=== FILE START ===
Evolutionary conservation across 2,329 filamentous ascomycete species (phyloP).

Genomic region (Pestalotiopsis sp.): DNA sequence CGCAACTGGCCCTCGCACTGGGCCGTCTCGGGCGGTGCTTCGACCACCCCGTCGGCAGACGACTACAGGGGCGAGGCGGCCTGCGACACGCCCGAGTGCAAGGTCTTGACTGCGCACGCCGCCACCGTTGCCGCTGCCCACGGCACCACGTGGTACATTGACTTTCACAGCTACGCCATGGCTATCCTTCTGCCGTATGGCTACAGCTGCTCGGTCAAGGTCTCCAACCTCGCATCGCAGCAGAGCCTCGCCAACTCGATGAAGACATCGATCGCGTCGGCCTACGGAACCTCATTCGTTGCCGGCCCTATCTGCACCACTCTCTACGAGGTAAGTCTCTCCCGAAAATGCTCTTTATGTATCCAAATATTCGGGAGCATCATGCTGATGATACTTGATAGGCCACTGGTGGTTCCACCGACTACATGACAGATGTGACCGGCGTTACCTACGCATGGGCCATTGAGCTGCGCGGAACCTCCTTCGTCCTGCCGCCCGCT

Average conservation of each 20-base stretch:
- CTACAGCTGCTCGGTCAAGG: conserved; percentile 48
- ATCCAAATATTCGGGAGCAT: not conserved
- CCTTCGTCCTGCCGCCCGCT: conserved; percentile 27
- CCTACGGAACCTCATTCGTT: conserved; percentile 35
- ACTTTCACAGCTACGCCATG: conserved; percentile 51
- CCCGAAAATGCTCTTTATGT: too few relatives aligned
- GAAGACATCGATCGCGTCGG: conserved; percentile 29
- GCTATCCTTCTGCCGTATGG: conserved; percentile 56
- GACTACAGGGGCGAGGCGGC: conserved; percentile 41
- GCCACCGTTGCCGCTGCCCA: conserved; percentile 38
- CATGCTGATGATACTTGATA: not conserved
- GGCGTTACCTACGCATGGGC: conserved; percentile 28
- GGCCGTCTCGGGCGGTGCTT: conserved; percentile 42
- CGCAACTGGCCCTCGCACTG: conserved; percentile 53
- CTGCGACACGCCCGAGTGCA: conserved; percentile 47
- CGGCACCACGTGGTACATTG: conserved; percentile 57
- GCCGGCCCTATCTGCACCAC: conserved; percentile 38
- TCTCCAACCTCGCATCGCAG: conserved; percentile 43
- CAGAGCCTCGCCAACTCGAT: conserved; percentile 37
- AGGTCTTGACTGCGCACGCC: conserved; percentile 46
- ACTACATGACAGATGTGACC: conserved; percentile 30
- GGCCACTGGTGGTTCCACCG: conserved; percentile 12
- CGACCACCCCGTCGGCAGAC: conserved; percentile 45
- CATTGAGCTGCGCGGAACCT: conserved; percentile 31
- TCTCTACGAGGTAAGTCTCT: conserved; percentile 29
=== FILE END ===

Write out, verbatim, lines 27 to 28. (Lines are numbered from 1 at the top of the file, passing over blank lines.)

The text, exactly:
- CATTGAGCTGCGCGGAACCT: conserved; percentile 31
- TCTCTACGAGGTAAGTCTCT: conserved; percentile 29